It was a pretty intense mental and emotional weekend for the two of us as we wrestled with different scenarios that provided reasonable answers to those questions. We loved our current role as “house parents” in raising the kids in our care and we were not eager to step away from them. But while planning a single trip is relatively easy, planning a life of travel would take some time and we decided that we would let our season of travel come after our season of parenting, whenever that might be.

And then there were the restrictions on life as we knew it:

  • I had forfeited my role as partner in a documentary studio and had no income outside of a very modest amount that we received through house parenting.
  • We were confined to traveling in increments of no more than 8 weeks due to Lindsay’s treatment schedule for Crohn’s Disease.
  • We were still trying to fix issues in the sailboat that would allow us to even take her out for a day sail, let alone a multi-year adventure through the Caribbean.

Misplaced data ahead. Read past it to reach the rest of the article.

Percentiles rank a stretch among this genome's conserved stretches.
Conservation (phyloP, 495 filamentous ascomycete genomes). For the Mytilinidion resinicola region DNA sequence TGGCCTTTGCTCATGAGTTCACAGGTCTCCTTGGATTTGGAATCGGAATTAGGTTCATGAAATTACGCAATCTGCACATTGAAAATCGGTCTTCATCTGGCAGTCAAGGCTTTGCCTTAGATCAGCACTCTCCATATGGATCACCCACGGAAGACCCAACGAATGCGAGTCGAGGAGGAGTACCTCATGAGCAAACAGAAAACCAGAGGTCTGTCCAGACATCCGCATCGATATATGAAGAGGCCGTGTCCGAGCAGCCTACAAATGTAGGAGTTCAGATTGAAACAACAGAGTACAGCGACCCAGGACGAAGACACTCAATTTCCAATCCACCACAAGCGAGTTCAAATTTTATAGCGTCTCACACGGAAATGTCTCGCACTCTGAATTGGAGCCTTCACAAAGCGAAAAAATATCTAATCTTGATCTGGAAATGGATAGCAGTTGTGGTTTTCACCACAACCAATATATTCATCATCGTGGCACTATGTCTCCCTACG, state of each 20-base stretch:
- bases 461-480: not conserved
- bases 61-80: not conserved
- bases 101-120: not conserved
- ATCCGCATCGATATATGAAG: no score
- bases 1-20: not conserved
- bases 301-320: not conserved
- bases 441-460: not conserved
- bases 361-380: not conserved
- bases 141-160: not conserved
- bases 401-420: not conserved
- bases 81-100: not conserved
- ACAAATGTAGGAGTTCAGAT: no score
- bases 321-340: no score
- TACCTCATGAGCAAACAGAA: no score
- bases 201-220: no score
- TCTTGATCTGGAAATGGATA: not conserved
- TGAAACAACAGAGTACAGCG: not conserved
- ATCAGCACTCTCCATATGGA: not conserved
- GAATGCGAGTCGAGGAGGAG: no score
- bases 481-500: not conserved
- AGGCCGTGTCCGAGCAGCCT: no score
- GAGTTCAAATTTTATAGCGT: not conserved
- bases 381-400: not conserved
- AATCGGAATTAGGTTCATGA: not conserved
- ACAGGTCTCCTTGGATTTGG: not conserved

But on the last morning of our weekend we both came to around the same conclusion as we sat down over breakfast: We could drive the Pan American Highway. It would be close enough that we could reasonably afford to fly Lindsay home every 8 weeks (as opposed to traveling in Australia!), was familiar enough to us having both spent a fair amount of time in Central and South America and, perhaps most importantly, it’s kind of hard to sink a vehicle on a highway!

We took the scenic road up the coastline to get home and passed an old VW van parked on the side of the road. In the rearview mirror I could see a bed and a makeshift kitchen setup, sure signs that the owner of the vehicle also lived out of it. We took that as a sign of confirmation that we would set our path to wander by road instead of water. But all the other details were too early to be determined.